I had to call my cable company last week to sort out an issue with our service. When I called the support number, I was greeted by a machine.
“Thank you for calling ___________. Your call is very important to us. To pay your bill, please press 1. For new service, please press 2. For all other options, please press 3.”
If this sounds familiar, then you have probably experienced an Integrated Voice Response system (or IVR for short). IVRs are primarily used for one reason – they are much cheaper than a human. IVRs are becoming so common that people are often surprised to hear a human voice when they call us.
We think the little bit of cost savings from an IVR are more than offset by an increase in customer defection. Humans are more expensive, but much more reliable and much, much easier to talk to.
Our reception team always talks about how amazed Rackspace customers are when they’re greeted by a real human. They tell us how happy they are that they don’t have to deal with one of those annoying automated voice systems.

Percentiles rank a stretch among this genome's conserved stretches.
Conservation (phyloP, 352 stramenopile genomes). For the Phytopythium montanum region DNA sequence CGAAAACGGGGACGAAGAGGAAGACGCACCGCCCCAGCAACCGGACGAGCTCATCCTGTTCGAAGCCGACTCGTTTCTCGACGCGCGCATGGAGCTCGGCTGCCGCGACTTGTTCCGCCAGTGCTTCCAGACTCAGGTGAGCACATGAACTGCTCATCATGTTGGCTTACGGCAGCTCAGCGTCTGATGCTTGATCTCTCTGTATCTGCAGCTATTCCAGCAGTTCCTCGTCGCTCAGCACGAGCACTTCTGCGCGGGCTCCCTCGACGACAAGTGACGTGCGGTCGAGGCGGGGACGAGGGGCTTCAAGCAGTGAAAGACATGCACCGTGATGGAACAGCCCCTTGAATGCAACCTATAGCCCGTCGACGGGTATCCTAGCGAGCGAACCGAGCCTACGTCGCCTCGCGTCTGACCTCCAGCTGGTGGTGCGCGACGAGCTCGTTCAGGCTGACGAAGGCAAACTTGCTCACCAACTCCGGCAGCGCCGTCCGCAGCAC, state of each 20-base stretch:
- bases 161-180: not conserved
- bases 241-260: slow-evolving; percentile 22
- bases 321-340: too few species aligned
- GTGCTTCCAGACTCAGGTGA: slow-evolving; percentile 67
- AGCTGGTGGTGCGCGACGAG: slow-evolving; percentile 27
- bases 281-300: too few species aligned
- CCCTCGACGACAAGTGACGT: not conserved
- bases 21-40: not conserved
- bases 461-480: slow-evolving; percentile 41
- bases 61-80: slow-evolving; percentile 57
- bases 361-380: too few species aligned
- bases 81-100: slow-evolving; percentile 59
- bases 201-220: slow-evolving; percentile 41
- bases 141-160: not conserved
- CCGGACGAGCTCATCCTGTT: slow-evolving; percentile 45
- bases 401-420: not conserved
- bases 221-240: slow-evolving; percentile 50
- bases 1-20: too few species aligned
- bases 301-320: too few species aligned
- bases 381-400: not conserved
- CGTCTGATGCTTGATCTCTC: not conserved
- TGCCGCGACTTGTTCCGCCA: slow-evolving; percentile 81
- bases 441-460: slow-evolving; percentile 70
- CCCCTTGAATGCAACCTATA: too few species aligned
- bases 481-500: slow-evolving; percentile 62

At Rackspace, we don’t use IVRs – mostly because we dislike them just as much as you do. Our support line is answered by a human being. You can reach your support team 24 hours a day, 7 days a week. Our average answer time for January was just seven seconds – that’s about one and a half rings.
So what do you think? How does your company do it? I’m interested to see who does and doesn’t use IVRs.
P.S. – Here is a tip for when you have to call less enlightened companies. Visit gethuman.com– It’s chock-full of secret codes for bypassing IVRs and getting through to a real person.